Klebsiella pneumoniae bacteria are major pathogens in human and animals. Because they are responsible for a large variety of infections and are becoming resistant to many, if not sometimes to all antibiotics available today, they have been recognised, together with a small group of other pathogens, to be a thread to public health by the World Health Organization.
However, despite their clinical importance, many facets of the pathophysiology of Klebsiella pneumoniae remain unknown. We are interested in understanding the mechanisms used by these bacteria to cause infections and how they interact with the infected host.
Our approach is based on a comparative analysis of infections caused by Klebsiella pneumoniae and Klebsiella rhinoscleromatis. Although both bacteria are very closely related, they cause very different diseases. Klebsiella pneumoniae is responsible of severe acute infections, while Klebsiella rhinoscleromatis only causes rhinoscleroma, a chronic granulomatous disease in human. Our aim is to understand better what differentiates these two bacteria and why the diseases are so different.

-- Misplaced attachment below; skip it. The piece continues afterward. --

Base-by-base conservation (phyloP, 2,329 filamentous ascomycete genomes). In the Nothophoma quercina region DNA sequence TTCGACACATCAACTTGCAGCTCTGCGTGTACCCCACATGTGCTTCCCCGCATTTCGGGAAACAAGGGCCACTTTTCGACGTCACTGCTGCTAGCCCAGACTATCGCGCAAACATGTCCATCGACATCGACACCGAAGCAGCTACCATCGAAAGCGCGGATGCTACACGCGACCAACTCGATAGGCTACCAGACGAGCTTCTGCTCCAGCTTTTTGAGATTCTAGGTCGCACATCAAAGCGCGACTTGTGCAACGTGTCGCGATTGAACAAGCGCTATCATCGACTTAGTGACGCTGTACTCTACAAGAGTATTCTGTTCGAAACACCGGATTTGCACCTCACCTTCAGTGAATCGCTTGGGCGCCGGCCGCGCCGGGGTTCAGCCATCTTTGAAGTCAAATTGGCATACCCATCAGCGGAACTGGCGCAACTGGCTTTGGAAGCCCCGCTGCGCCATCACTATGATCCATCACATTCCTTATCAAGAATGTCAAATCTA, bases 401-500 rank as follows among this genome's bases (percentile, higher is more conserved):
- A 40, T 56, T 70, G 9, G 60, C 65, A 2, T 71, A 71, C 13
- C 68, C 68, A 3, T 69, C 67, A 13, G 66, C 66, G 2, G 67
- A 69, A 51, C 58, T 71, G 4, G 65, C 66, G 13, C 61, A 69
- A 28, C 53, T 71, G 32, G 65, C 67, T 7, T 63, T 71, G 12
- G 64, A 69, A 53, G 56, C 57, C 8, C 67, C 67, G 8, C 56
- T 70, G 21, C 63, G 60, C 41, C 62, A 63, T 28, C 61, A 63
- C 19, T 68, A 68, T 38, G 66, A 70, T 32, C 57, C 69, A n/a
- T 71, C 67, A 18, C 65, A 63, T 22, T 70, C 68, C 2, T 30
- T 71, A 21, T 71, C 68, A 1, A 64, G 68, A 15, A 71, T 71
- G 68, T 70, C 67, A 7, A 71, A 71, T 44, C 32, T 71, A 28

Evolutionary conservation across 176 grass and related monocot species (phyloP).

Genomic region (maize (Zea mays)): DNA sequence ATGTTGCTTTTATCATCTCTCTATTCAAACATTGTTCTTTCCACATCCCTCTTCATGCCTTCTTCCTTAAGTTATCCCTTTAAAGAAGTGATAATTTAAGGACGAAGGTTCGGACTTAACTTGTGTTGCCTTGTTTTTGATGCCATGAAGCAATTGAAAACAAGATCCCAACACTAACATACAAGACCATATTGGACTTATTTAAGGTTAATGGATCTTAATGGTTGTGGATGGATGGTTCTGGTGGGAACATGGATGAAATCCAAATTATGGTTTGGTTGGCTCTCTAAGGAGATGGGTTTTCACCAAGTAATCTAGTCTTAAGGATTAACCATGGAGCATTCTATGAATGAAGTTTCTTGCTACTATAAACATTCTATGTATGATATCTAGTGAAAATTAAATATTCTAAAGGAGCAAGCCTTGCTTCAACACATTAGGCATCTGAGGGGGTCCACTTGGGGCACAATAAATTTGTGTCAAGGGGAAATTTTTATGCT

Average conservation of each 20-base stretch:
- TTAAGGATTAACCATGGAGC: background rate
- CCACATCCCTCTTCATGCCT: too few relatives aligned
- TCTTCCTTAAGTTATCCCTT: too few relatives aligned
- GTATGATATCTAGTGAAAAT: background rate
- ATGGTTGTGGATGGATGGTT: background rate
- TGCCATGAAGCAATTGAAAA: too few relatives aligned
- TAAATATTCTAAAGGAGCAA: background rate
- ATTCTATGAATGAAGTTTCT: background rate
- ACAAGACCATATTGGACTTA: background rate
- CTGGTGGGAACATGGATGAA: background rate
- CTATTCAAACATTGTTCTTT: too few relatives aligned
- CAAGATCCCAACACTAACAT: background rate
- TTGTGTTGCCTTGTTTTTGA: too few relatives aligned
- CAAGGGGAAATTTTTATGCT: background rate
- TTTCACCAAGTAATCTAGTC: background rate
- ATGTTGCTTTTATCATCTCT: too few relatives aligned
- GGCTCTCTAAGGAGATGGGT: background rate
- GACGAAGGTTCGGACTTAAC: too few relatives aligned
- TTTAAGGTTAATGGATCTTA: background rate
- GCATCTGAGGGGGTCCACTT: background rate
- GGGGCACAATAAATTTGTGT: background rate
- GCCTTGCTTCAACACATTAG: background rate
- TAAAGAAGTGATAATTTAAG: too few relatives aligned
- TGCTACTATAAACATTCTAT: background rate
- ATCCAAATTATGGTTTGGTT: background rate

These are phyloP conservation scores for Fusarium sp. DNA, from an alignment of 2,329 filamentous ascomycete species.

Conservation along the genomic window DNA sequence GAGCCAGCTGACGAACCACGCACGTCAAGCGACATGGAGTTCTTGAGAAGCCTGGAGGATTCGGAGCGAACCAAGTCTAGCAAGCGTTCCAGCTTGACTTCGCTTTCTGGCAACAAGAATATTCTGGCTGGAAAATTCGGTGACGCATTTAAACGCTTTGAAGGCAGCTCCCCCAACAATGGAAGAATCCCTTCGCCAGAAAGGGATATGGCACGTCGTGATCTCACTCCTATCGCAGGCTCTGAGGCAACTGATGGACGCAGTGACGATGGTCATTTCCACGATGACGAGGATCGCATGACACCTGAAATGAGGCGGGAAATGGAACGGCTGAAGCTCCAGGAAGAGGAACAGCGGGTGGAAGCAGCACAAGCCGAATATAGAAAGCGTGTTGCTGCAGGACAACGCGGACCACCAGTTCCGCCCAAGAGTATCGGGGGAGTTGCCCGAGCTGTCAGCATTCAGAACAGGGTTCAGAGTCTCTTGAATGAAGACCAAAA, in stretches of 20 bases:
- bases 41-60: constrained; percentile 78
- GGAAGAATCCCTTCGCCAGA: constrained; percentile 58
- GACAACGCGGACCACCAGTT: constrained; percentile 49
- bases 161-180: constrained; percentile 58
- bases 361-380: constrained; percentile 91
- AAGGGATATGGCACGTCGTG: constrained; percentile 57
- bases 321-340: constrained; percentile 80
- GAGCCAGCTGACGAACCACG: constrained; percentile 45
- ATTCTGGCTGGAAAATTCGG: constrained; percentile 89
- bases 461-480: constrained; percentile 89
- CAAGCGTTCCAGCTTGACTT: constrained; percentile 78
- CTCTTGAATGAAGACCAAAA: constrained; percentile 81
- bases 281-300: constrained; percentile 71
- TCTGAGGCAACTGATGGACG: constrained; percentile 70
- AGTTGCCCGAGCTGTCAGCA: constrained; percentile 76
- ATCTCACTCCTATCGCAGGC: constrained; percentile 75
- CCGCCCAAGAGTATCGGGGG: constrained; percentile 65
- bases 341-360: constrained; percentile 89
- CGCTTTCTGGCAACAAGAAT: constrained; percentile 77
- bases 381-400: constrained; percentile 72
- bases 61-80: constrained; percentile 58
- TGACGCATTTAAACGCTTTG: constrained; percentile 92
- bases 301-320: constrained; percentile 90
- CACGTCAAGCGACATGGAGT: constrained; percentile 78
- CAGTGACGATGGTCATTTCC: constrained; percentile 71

In parallel to this approach, within the imagopole, we are also interested in imaging infectious processes. For this, we are using our expertise in Klebsiella physiopathology to investigate and characterise in vivo imaging methodologies in the context of infections. Our work is mainly based on luminescence imaging methodologies, like FUEL (fluorescence by unbound excitation from luminescence). We are trying to understand some fundamental processes underlying light production in specific conditions as well as developing applications for these methods.